The Civil War is American History, it happened and it is true, and recognizing its truth in the Land of the Free is the best way of reminding citizens of past happenings lest they be repeated. Unfortunately, most of a liberal and progressive view refuse to recognize that truth is always better than political correctness, for political correctness leads to the loss of understanding of the real world and replacement with a fantasy land utopian option which fuzzes over the mind and fills it with "fluff, not stuff." Of course, that kind of thinking leads to safe rooms and safety pins which accomplish nothing except to insure the development of minds with only one point of view. That point of view is one where what they call fact has first been through something akin to Hillary's bleachbit process. It didn't work out to well for Hillary and her fortunes and it ultimately won't work out to well for these folks either.
The danger of processes like this is that they are just another attack on freedom of speech and expression. And such attacks have been seen in South Carolina, Virginia and many other Old South states in an attempt to destroy all vestiges of Southern culture and heritage. Even one of the commissioners at the meeting, Chuck Chestnut, is quoted as saying he'd never seen anything worthwhile about Southern culture. Really, Commissioner? Well, if you truly believe that it's clear that you are less open minded than those you criticize. Once again, the Civil War was the truth, and local young men of that day fought and died for a cause that was more about protecting their homes and families in a state that had joined the Confederacy. The overwhelming number of soldiers never had slaves, in fact, they likely worked in the fields with those slaves themselves. And to try to place yourself in a position to judge from where we sit this day is impossible. We are in no position to do so.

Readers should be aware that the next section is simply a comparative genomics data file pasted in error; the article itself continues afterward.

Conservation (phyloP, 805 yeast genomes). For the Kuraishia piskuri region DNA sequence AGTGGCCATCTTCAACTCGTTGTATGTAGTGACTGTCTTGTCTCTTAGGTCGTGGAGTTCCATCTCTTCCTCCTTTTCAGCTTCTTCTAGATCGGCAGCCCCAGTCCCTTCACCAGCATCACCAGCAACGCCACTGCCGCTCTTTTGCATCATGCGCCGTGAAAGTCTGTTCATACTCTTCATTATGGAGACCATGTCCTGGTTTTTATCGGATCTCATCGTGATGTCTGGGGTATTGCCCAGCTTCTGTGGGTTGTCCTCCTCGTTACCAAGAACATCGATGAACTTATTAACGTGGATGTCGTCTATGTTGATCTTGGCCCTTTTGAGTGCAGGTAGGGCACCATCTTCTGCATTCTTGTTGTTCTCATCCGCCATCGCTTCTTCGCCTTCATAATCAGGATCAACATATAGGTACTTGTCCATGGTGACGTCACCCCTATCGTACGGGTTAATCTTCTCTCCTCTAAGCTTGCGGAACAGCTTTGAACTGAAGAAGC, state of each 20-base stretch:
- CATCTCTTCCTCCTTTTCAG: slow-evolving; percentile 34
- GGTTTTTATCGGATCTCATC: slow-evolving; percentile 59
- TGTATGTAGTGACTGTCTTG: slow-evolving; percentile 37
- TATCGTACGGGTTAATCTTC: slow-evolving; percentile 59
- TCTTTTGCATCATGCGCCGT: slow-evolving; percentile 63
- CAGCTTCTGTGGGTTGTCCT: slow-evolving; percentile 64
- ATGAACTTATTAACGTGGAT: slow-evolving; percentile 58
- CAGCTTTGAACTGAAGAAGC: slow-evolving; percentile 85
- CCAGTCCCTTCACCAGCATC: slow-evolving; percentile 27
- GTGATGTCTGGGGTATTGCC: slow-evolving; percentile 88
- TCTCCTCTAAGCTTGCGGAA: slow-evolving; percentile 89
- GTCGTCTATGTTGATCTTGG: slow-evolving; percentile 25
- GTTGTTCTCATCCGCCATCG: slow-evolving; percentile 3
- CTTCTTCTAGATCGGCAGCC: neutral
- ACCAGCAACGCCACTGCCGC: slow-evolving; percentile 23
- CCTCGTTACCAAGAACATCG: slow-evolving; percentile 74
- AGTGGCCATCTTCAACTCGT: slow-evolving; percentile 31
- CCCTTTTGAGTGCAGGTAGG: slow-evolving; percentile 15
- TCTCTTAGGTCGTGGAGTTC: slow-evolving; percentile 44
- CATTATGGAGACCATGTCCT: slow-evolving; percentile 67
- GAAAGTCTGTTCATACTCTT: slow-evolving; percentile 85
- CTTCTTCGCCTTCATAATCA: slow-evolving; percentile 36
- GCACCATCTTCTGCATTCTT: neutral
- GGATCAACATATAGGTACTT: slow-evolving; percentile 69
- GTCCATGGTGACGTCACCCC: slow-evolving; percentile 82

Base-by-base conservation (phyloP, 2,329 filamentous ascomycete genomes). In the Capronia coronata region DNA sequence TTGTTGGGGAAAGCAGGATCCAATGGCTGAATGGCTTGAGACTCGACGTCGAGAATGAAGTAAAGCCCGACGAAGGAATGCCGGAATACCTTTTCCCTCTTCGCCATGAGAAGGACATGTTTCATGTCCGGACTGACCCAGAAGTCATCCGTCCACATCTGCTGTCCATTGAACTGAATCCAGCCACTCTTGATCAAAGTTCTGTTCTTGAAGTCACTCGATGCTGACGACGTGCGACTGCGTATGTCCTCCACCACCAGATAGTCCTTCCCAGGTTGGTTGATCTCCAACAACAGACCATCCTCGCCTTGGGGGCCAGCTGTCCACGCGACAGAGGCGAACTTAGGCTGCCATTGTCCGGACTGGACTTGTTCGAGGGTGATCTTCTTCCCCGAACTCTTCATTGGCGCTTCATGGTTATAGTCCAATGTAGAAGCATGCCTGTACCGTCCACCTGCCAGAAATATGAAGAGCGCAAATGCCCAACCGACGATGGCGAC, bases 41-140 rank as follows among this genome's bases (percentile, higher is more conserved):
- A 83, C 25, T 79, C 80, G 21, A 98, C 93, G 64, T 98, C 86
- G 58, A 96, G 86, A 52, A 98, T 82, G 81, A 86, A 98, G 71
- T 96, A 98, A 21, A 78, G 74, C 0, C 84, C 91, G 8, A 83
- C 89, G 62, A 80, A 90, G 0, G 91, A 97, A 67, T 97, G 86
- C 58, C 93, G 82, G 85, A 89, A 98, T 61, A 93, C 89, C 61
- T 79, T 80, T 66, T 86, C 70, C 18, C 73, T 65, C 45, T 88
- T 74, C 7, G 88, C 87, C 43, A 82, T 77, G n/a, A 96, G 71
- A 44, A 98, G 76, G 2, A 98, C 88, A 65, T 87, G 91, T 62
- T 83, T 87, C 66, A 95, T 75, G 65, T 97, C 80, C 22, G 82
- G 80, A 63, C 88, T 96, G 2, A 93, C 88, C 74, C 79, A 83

And let's take it all another step if we insist on playing the blame game. There would have been no slavery without slave traders, and most of the black Africans sold into slavery were sold by other black Africans. They were brutal to one another. And then the Dutch shipping companies made a fortune off the shipment of slaves and Northern bankers enriched themselves through the financing of slavery. So talk about the whole issue, a nationwide issue, and then realize that these young men who died and for whom this statue was erected did the only thing they knew to do back then. They fought for their family and the meager possessions they owned.
Governments need to focus on the real needs of their communities today, not spend their time on politically correct answers to issues that should always be available from a historical perspective of truth, not milquetoast. After all, governments often have made a mess of the things they are supposed to focus on and then look for small things that can make them feel good while accomplishing nothing. Destroying real history is not an accomplishment, it just seeks to cover up the truth, truth which always needs to be remembered as a learning point. It's something for all of us to remember.